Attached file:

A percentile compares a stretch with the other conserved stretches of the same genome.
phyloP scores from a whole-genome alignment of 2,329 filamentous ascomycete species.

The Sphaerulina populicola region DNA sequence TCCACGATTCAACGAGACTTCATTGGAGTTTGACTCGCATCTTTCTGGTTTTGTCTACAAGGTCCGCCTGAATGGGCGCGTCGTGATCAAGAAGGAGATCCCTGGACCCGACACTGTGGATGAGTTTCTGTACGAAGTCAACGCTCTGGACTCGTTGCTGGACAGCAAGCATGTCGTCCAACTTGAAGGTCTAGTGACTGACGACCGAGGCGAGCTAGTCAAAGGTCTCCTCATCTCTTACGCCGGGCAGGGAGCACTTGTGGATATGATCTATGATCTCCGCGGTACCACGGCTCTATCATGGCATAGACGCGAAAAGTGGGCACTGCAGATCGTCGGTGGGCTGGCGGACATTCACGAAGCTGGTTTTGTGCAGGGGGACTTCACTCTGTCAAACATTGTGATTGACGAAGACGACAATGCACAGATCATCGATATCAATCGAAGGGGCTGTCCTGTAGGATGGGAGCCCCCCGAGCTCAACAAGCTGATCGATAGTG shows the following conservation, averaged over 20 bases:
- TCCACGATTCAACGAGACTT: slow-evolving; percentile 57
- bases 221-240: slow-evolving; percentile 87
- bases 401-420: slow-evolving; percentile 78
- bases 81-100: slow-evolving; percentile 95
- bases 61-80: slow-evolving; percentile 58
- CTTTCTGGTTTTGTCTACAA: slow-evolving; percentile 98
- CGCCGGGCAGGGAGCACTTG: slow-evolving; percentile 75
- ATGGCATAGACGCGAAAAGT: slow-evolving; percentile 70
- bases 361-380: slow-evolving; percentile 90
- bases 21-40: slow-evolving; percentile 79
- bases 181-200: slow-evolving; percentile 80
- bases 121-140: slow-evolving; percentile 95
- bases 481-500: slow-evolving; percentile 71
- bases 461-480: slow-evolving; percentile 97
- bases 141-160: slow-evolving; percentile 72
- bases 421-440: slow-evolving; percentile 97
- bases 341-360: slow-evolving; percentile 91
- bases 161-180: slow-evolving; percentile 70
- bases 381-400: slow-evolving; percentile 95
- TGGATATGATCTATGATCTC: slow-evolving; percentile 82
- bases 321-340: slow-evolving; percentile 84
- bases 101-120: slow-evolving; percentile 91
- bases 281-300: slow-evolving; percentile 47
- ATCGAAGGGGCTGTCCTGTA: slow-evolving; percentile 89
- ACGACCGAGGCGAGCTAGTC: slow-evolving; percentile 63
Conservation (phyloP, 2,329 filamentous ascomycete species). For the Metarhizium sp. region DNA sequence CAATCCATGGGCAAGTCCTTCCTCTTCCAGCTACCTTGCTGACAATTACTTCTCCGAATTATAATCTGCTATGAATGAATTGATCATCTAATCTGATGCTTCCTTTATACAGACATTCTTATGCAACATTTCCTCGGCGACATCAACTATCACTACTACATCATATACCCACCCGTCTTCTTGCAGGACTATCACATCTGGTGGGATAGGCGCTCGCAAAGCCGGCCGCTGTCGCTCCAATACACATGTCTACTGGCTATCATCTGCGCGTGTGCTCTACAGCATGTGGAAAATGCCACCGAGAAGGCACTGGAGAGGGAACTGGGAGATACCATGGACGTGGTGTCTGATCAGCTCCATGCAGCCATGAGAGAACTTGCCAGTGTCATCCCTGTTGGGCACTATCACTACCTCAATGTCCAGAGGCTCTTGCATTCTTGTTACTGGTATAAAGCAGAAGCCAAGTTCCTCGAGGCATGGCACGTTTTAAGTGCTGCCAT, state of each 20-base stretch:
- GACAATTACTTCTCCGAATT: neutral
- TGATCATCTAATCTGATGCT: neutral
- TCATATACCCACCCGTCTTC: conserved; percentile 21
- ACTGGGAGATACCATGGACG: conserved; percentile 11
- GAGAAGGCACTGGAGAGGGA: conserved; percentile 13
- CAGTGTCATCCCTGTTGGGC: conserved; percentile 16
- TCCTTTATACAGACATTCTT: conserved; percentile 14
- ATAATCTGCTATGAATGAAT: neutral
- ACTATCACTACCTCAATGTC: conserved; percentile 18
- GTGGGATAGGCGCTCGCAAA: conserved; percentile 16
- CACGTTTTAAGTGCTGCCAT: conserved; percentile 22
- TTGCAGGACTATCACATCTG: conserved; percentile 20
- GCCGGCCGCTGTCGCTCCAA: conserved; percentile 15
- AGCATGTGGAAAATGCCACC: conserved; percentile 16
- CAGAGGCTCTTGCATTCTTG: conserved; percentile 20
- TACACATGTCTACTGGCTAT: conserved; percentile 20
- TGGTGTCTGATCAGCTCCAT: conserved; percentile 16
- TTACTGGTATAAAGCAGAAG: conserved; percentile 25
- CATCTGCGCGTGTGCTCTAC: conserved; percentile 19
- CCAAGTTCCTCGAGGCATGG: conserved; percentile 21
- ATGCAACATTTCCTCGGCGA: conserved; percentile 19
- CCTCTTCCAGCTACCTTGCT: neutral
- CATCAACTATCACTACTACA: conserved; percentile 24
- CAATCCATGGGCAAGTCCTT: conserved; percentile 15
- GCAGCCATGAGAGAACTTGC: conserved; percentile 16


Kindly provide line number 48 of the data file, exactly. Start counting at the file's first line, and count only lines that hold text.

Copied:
- CATCTGCGCGTGTGCTCTAC: conserved; percentile 19